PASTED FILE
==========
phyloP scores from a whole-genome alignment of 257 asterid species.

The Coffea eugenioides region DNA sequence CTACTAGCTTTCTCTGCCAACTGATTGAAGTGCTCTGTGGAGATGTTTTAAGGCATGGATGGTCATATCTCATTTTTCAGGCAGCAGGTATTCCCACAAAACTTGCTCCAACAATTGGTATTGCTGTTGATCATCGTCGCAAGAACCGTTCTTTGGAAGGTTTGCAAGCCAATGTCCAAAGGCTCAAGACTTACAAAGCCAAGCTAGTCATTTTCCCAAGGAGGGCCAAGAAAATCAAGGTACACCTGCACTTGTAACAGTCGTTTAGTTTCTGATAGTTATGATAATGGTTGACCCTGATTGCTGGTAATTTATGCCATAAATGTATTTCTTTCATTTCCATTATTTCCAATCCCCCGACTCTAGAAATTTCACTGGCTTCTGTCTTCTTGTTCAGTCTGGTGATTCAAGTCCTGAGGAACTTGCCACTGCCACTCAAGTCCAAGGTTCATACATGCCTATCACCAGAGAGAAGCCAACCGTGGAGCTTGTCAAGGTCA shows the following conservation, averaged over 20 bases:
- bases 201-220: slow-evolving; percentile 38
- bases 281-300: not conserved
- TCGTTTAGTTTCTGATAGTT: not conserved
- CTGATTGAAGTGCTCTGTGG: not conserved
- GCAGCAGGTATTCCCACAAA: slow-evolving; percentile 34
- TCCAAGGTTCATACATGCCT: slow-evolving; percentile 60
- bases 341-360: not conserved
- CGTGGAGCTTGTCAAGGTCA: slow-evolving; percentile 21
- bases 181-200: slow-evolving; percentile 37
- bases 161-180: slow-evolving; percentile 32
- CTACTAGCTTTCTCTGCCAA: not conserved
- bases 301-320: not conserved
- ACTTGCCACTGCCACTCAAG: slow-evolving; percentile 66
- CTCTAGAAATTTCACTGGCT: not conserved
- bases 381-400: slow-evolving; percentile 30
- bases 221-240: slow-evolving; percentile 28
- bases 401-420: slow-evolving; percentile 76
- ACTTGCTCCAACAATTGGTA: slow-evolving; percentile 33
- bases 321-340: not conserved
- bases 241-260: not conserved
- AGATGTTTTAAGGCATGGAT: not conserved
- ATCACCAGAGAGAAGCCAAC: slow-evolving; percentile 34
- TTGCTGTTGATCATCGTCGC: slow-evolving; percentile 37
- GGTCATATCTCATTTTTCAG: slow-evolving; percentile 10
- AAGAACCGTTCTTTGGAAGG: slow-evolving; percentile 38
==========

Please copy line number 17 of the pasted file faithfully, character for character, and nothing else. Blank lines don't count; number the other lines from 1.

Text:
- bases 381-400: slow-evolving; percentile 30